Department of Pathology and Molecular Medicine
McMaster Immunology Research Centre McMaster University, MDCL-4015 1280 Main Street West Hamilton ON Canada L8S 4K1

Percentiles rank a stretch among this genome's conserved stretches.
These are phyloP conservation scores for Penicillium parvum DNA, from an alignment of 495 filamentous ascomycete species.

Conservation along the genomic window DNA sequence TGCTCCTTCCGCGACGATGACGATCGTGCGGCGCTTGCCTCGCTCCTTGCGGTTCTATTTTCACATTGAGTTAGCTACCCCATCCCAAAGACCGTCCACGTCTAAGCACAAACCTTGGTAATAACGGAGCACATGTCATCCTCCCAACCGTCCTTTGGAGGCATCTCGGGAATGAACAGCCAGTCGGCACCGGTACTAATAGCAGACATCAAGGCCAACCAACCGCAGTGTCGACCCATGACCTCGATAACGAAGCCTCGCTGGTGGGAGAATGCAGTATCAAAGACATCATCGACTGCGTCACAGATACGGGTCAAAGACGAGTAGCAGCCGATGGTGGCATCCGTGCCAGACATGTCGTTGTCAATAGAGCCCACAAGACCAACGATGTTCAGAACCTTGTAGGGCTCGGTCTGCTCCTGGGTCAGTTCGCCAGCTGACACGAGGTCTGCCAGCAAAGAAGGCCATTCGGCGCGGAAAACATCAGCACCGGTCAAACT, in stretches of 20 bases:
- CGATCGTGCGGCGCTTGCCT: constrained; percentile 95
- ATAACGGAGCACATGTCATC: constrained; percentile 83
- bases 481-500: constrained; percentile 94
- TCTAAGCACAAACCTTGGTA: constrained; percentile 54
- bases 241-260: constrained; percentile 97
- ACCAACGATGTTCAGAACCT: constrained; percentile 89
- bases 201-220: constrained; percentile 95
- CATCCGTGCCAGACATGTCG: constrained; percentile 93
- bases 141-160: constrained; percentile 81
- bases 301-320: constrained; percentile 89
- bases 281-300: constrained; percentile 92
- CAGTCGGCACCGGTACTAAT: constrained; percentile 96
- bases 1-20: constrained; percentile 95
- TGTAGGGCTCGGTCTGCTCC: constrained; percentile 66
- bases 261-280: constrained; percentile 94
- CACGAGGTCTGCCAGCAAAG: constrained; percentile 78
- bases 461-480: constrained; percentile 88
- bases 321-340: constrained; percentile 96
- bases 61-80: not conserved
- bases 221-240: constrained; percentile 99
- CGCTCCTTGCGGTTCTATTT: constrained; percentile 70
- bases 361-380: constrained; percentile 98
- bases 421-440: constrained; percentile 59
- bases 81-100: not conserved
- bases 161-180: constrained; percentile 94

Food allergy is thought to develop due to a lack of induction, or disruption in, oral tolerance. The “Hygiene Hypothesis” purports that early microbial exposure decreases the risk of developing allergies or, alternatively, increases the likelihood of tolerance induction. In line with this hypothesis is the notion that the extensive life-long communication between the immune system and more than 1014 resident gut bacteria critically influences whether tolerance or allergic disease develops upon antigen ingestion. Thus, we think that the finely timed evolution of resident gut flora impacts early host immune programming and, thus, likely influences the immunological response, oral tolerance versus sensitization, which ensues upon an initial encounter with antigen. Consequently, improper or inadequate maturation of the immune system may result in aberrant responses to ingested antigens and ultimately, food allergy. We have established several mouse models of peanut allergy and anaphylaxis, and an ongoing extension of this work involves the use of axenic and gnotobiotic animals in collaboration with scientists in the Farncombe Family Digestive Health Research Institute. In addition, clinical research in this area is conducted in collaboration with Dr. Susan Waserman. The goals of this research are: to develop better tools to determine who is truly allergic to peanut and, b) to implement immunotherapy strategies.